The Null Device
A Guardian piece about irony: what the word has meant at various times, whether it did die after 9/11, and whether Germans and/or Americans are capable of it:
Phase four Our age has not so much redefined irony, as focused on just one of its aspects. Irony has been manipulated to echo postmodernism. The postmodern, in art, architecture, literature, film, all that, is exclusively self-referential - its core implication is that art is used up, so it constantly recycles and quotes itself. Its entirely self-conscious stance precludes sincerity, sentiment, emoting of any kind, and thus has to rule out the existence of ultimate truth or moral certainty. Irony, in this context, is not there to lance a boil of duplicity, but rather to undermine sincerity altogether, to beggar the mere possibility of a meaningful moral position. In this sense it is, indeed, indivisible from cynicism.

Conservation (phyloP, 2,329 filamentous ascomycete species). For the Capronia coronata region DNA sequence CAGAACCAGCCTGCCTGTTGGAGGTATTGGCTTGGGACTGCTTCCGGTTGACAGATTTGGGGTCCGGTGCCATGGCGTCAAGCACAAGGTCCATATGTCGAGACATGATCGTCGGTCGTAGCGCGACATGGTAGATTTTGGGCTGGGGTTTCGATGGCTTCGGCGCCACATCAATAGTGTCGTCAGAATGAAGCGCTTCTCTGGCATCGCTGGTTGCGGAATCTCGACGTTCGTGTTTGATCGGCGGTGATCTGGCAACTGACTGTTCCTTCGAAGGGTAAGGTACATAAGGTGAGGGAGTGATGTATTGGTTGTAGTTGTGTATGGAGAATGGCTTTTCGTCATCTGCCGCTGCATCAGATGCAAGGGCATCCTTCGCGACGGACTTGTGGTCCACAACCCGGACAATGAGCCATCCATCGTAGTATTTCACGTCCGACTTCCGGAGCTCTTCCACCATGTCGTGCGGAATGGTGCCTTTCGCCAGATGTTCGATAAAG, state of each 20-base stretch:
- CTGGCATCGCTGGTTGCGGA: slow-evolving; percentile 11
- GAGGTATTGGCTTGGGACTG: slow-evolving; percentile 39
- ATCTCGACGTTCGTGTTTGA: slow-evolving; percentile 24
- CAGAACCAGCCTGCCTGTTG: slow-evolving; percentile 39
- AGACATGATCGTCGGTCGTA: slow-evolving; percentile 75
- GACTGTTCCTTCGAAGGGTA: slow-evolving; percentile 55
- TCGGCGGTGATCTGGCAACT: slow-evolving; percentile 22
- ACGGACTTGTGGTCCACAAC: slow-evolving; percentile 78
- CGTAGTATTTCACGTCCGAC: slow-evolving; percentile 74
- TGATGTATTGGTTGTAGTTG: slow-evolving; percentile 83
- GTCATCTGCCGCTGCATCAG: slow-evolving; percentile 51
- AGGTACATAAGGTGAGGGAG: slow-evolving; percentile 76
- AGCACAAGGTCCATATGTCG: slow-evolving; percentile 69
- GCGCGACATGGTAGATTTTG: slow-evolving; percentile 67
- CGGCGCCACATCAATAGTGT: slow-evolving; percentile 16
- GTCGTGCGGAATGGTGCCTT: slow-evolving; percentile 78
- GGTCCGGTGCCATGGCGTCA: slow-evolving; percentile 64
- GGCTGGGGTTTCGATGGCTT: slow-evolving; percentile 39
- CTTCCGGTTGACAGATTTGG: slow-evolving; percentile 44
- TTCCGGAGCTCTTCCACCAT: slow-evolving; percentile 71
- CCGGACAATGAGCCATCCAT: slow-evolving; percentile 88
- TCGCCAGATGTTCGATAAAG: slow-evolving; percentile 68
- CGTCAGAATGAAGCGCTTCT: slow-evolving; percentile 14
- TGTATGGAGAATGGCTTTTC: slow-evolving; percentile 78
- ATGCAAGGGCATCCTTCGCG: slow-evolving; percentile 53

The end of irony would be a disaster for the world - bad things will always occur, and those at fault will always attempt to cover them up with emotional and overblown language. If their opponents have to emote back at them, you're basically looking at a battle of wills, and the winner will be the person who can beat their breast the hardest without getting embarrassed. Irony allows you to launch a challenge without being dragged into this orbit of self-regarding sentiment that you get from Tony Blair, say, when he talks about "fighting for what's right". Irony can deflate a windbag in the way that very little else can.